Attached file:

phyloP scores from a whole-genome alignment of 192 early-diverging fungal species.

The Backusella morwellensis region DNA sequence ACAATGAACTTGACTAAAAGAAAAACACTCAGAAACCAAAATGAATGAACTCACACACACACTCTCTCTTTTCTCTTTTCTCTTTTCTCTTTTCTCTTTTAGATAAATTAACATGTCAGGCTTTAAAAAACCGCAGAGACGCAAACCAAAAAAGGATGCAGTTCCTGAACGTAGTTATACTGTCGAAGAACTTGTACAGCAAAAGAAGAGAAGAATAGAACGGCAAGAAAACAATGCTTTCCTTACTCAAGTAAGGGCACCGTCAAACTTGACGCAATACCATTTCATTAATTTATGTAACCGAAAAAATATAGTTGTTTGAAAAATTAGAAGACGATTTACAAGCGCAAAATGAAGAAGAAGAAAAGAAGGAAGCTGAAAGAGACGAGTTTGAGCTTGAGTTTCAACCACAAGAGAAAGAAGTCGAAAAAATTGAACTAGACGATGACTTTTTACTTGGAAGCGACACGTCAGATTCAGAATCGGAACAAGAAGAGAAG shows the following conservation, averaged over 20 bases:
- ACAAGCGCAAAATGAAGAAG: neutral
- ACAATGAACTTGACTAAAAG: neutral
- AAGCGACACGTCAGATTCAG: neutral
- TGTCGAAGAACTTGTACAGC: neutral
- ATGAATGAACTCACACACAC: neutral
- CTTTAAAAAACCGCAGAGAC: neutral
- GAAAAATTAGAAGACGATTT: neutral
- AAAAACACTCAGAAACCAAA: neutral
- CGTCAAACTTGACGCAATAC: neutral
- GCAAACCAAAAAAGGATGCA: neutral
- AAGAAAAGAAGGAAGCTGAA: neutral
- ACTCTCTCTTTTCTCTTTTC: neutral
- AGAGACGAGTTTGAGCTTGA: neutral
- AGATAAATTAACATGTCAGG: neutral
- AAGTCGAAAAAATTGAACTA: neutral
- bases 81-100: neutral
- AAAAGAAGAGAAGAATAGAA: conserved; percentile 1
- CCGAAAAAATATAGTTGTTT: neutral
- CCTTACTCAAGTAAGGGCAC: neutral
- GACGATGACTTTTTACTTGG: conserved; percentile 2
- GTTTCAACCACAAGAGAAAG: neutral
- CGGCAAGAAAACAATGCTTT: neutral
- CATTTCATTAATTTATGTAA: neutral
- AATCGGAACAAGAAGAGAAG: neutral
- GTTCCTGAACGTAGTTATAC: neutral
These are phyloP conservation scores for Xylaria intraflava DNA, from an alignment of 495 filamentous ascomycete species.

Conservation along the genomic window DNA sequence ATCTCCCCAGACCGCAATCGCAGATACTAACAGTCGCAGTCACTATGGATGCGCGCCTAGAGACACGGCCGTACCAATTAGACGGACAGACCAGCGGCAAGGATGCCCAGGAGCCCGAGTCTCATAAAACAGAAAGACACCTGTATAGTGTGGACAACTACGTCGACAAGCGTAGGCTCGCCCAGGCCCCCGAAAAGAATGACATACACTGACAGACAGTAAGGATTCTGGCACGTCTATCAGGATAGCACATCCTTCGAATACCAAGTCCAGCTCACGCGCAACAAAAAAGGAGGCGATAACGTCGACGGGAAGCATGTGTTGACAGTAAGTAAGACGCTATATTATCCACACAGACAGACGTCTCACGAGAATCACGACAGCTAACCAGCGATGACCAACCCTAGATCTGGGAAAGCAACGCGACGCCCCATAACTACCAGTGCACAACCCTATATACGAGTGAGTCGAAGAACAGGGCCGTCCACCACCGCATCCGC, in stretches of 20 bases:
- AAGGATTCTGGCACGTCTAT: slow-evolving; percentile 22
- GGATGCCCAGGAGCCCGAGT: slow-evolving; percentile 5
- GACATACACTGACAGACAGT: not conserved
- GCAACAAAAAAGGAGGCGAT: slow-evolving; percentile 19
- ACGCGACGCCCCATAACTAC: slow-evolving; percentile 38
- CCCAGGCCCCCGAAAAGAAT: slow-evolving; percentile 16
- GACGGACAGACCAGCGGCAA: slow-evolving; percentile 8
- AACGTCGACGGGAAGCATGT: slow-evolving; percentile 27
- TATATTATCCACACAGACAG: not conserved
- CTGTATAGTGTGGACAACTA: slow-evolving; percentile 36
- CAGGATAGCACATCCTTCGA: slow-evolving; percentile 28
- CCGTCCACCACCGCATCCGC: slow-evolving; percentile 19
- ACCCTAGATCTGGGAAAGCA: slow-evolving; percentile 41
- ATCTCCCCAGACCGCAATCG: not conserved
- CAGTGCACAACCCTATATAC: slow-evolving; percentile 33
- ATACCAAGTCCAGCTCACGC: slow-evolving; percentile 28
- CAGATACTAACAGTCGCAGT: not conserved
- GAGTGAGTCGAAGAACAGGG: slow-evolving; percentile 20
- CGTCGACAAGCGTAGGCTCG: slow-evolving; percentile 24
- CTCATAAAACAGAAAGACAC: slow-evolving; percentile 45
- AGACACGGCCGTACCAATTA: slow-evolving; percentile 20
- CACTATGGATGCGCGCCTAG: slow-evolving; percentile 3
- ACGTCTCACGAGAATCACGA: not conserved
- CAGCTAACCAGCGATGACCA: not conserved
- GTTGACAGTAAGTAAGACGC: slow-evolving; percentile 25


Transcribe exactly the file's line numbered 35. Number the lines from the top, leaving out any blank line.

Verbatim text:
- CCCAGGCCCCCGAAAAGAAT: slow-evolving; percentile 16